Majority Voting 26.43 10.31 22.36 34.88
Dawid&Skene-EM 29.84 7.25 18.14 39.62
BCC 22.81 7.15 18.82 33.53
GLAD 7.00 20.59
Minimax Entropy 24.33 7.25 16.03 32.63
MMCE 24.33 7.50 16.03 31.14
LAA 25.86 13.00 15.19 33.55
NN-WA 7.28 12.24
NN-MC 21.60 7.13 12.66 30.18
Table 2: Error-rates (%) of Label Aggregation Models

4.6 Further Investigation

4.6.1 Effectiveness of Worker Ability Detection

After training NN-WA, for each class , the ability of each worker can be detected. In order to evaluate the effectiveness of worker ability detection, we take parameters after training on the Heart dataset. However these parameters are not intuitive and not easy to understand. Therefore, for each class , we further use equation (9) to compute the predicted accuracy of each worker. The real accuracy of each worker is easy to compute by counting the collected noisy labels and the ground truth labels. Given class and worker , the corresponding real accuracy is computed by

where denotes the ground truth label of item . The results are illustrated in Figure 2. We can see that the prediction is consistent with the reality. In most case, the predicted accuracy and the real accuracy are quite similar which means NN-WA can effectively detect the ability of workers.

4.6.2 Evaluation of the Trained Parameters in NN-MC

The trained parameters in NN-MC can reflect the reliability of each worker. The values of are hard to understand. Given class and worker , we further use equation (13) to compute the distribution . Table 3 shows the results on the Adult dataset. Due to limited space, we only illustrate the results of two representative workers. We only care about the diagonal values and omit the other values for clarity. The labeling accuracy of each worker is computed by . We can see that worker has higher labeling accuracy, meanwhile, he or she has bigger diagonal values. This is reasonable, according to the definition of , a diagonal value is the probability that the collected label equals the true label and takes value . The results show that, by learning the model parameters, NN-MC can capture the knowledge of the reliability of workers.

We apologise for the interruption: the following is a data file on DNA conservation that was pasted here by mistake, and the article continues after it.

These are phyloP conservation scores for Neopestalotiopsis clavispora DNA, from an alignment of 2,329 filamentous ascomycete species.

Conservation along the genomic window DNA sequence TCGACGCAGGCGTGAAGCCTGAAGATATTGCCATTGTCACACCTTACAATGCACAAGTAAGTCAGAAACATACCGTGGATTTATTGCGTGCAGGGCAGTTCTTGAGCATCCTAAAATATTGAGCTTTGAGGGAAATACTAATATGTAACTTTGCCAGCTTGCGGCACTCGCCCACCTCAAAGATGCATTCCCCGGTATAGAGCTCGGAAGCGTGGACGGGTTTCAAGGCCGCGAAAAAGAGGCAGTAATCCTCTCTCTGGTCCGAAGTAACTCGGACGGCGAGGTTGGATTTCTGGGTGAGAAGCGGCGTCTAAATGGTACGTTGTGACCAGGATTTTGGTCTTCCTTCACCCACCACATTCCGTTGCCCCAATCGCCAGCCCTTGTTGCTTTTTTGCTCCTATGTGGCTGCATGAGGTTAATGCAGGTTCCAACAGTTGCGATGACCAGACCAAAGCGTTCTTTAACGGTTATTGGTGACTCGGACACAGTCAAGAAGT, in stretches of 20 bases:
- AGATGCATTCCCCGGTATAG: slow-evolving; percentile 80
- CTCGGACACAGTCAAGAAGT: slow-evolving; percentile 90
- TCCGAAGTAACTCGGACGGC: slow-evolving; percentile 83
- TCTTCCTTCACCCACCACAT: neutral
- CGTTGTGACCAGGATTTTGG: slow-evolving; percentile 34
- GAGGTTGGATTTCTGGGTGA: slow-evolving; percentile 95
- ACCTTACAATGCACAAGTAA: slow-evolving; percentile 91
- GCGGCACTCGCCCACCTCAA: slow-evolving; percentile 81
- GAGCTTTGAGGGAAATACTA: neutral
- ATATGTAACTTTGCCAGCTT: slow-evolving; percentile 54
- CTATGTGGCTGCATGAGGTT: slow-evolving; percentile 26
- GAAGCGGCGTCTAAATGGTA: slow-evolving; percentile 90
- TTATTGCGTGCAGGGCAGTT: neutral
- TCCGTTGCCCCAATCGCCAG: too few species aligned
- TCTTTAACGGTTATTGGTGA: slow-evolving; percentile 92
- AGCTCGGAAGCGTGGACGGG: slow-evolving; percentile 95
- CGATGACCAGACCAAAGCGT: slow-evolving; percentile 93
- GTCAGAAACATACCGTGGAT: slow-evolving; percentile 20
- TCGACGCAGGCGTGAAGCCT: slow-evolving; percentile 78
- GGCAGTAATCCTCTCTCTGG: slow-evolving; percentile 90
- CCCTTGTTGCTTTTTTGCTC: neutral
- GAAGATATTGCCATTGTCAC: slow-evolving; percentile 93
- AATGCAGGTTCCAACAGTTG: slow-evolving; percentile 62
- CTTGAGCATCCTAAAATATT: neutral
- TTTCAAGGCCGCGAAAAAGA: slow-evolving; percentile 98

0.9602
0.2702
0.9998
0.8467
(a) worker with labeling accuracy 0.8421
0.3040
0.4185
0.0001
0.6915
(b) worker with labeling accuracy 0.3818
Table 3: of Two Representative Workers (on Adult)

5 Conclusions

We present a novel algorithm which aggregates noisy labels by finding consensus between a neural network and a guiding model. According to the algorithm framework, we design two label aggregation models called NN-WA and NN-MC. In our algorithm, there are very few limitations on the choices of the label aggregation neural network and the guiding model. Therefore, our algorithm is very flexible and easy to extend. The experimental results on four real-world datasets show that our models outperform state-of-the-art label aggregation methods.